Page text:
At one point, the rodents numbered in the hundreds of millions in North America, changing the ecological workings of countless streams and rivers. As settlers moved West, they hunted and trapped them to near extinction. Now there are new efforts — not just in Rocky Mountain National Park, but across the Western U.S. — to boost their numbers, and in turn, get us more comfortable with the way they engineer rivers and streams.

Beaver benefits

The North St. Vrain Creek beavers are a tough bunch.

Heavy snow melt runoff from the jagged peaks of the Front Range frequently undoes all their hard work. On the main creek, away from the marshy wetland, Alex Brooks, a Colorado State University watershed science PhD student, points to a beaver dam made of willows, mud and aspen branches. Last year, the creek blew out the dam. And now it’s back.

“So they were homeless for a little while,” I say, not fully understanding the mechanics of beaver habitats.

“They don’t actually live in these,” Brooks says. “They build these to flood the vegetation … They’ll build lodges where they live. The dams they build all over the place not just where they live.”

“Oh, I feel like that’s a misconception,” I say. “Don’t people think that every dam has beavers inside of it?”

Brooks kindly agrees.

“Yeah, I think that’s probably true,” he says.

Much like us, beavers build dams for their own benefit. They make ponds to protect their lodges and flood areas to increase the vegetation they feed on and use for building materials. While their motivations are selfish, they end up helping their woodland friends, like elk, moose, birds, fish and insects.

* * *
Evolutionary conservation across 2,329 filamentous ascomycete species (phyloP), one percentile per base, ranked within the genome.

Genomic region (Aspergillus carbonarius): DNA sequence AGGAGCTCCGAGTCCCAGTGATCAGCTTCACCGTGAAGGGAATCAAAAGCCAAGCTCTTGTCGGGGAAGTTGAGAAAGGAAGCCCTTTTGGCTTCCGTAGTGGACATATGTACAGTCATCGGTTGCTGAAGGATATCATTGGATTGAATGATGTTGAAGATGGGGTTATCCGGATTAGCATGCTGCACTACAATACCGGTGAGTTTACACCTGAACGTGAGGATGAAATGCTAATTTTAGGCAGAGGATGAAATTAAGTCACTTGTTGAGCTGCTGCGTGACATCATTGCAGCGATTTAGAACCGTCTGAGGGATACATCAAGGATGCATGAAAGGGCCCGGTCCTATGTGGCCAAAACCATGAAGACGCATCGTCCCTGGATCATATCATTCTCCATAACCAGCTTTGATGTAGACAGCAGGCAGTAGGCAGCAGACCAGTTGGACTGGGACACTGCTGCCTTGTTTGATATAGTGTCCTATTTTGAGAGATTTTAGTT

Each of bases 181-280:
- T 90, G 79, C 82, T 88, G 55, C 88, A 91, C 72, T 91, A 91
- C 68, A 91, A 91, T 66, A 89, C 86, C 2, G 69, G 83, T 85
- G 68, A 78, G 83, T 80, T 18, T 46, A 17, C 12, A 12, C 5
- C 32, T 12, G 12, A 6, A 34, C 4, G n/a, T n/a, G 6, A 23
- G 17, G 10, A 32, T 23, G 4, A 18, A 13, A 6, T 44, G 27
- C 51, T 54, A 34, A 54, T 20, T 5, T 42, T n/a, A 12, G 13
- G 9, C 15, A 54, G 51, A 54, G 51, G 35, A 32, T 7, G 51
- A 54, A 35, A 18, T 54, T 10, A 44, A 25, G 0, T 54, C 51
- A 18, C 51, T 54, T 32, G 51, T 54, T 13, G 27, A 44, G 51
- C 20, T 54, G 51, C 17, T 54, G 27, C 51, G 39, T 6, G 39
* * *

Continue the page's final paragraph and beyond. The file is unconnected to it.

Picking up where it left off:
Scientists have shown we get lots of benefits, too. Beaver dams improve water quality, trap and store carbon — and in the aggregate could be a significant way of storing groundwater in dry climates.

Beaver reintroduction projects are already underway in Nevada, Utah, Wyoming and Washington state. Sections of Rocky Mountain National Park, and vast swathes of the American West, seem primed for a beaver comeback, Scamardo says, but they’re not showing up.

“So we’re still asking the question of like, ‘What else do you want?’” she says. “Having a beaver psychologist would really be the best for one of these projects but we don’t have any of those.”

From WyoFile (Maggie Mullen):

It’s no secret that water is a problem in the West. Historically, the humble beaver helped maintain wetlands and ponds across the arid landscape but their populations were decimated during the fur trade and their numbers dropped dramatically from 400 million to just 100,000 by the turn of the twentieth century. But Canada’s national animal is making a comeback and scientists think they have an important role to play as our region fights drought.

Too many ranchers and landowners out here, the beaver is a destructive little beast. Not only can it wreak havoc on irrigation systems, it can take down trees, nibble through fiber-optic internet cables, and cause the occasional flood. But if you ask Jeremy Maestas, he said there’s much more to the animal.